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Publication numberUS7514114 B2
Publication typeGrant
Application numberUS 11/218,416
Publication dateApr 7, 2009
Filing dateSep 1, 2005
Priority dateSep 1, 2005
Fee statusPaid
Also published asUS20070046705
Publication number11218416, 218416, US 7514114 B2, US 7514114B2, US-B2-7514114, US7514114 B2, US7514114B2
InventorsWilliam S. Wong, Steven E. Ready, Ana Claudia Arias
Original AssigneePalo Alto Research Center Incorporated
Export CitationBiBTeX, EndNote, RefMan
External Links: USPTO, USPTO Assignment, Espacenet
Detecting defective ejector in digital lithography system
US 7514114 B2
Abstract
A digital lithography system prints a large-area electronic device by dividing the overall device printing process into a series of discrete feature printing sub-processes, where each feature printing sub-process involves printing both a predetermined portion (feature) of the device in a designated substrate area, and an associated test pattern in a designated test area that is remote from the feature. At the end of each feature printing sub-process, the test pattern is analyzed, e.g., using a camera and associated imaging system, to verify that the test pattern has been successfully printed. A primary ejector is used until an unsuccessfully printed test pattern is detected, at which time a secondary (reserve) ejector replaces the primary ejector and reprints the feature associated with the defective test pattern. When multiple printheads are used in parallel, analysis of the test pattern is used to efficiently identify the location of a defective ejector.
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Claims(12)
1. A method for producing a large area electronic device by printing a plurality of features of the large-area electronic device on a substrate using a digital lithography system including a first ejector and a second ejector, the method comprising:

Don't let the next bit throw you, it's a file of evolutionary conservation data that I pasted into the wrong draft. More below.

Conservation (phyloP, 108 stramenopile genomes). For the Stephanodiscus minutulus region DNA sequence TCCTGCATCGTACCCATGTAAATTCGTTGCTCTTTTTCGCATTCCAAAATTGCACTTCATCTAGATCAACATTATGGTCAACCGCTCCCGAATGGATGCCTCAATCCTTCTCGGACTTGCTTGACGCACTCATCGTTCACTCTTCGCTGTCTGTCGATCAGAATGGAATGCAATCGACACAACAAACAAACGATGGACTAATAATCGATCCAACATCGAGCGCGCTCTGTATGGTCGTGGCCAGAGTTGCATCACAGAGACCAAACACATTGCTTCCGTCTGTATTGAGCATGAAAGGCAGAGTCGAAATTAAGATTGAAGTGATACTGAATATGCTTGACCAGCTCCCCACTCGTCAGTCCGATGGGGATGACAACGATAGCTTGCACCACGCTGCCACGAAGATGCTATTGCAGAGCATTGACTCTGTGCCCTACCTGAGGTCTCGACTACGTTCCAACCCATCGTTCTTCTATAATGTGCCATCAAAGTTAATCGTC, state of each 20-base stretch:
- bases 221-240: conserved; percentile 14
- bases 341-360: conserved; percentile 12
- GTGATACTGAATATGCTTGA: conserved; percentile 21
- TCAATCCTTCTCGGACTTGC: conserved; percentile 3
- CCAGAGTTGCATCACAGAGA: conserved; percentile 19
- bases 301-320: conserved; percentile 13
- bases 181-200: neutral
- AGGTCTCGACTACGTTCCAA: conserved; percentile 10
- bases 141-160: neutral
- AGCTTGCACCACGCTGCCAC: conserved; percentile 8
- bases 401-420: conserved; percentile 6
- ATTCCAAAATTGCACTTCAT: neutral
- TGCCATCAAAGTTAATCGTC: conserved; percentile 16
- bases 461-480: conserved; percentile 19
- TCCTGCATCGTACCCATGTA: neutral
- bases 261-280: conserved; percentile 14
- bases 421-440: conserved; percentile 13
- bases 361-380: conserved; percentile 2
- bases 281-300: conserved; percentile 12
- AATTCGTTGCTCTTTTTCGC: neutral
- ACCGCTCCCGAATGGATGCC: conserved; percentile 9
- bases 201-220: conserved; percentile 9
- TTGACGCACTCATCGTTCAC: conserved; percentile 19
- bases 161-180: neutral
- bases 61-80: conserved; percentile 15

moving the first ejector over a first selected region of the substrate, and inducing the first ejector to print at least a portion of a first selected feature of the plurality of features onto the first selected region;
moving the first ejector from the first selected region of the device area to an associated test region, and inducing the first ejector to print at least a portion of a test pattern onto the associated test region, wherein the test region is remote from the first selected region;
determining whether said test pattern was either successfully printed or unsuccessfully printed in the associated test region;
when successful printing of the associated test pattern is determined, moving the first ejector over a second selected region of the substrate, and inducing the first ejector to print a second selected feature of the plurality of features onto the second selected region; and
when unsuccessful printing of the associated test pattern is determined, moving the second ejector over the first selected region, and inducing the second ejector to print the first selected feature onto the first selected region.
2. The method according to claim 1, wherein the digital lithography system includes at least one inkjet printhead including the first ejector, and wherein inducing the first ejector to print the first selected feature comprises transmitting print data signals to the inkjet printhead.
3. The method according to claim 1, wherein the digital lithography system further comprises a platen for supporting the substrate, and wherein moving the first ejector from the first selected region to the associated test region comprises moving the platen relative to the first ejector.
4. The method according to claim 1, wherein the digital lithography system further comprises a platen for supporting the substrate, and wherein moving the first ejector from the first selected region to the associated test region comprises moving the first ejector relative to the platen.
5. The method according to claim 1, wherein inducing the first ejector to print a test pattern comprises inducing the first ejector to print the test pattern onto the substrate.
6. The method according to claim 1, wherein inducing the first ejector to print a test pattern comprises inducing the first ejector to print the test pattern onto a structure located adjacent to the substrate.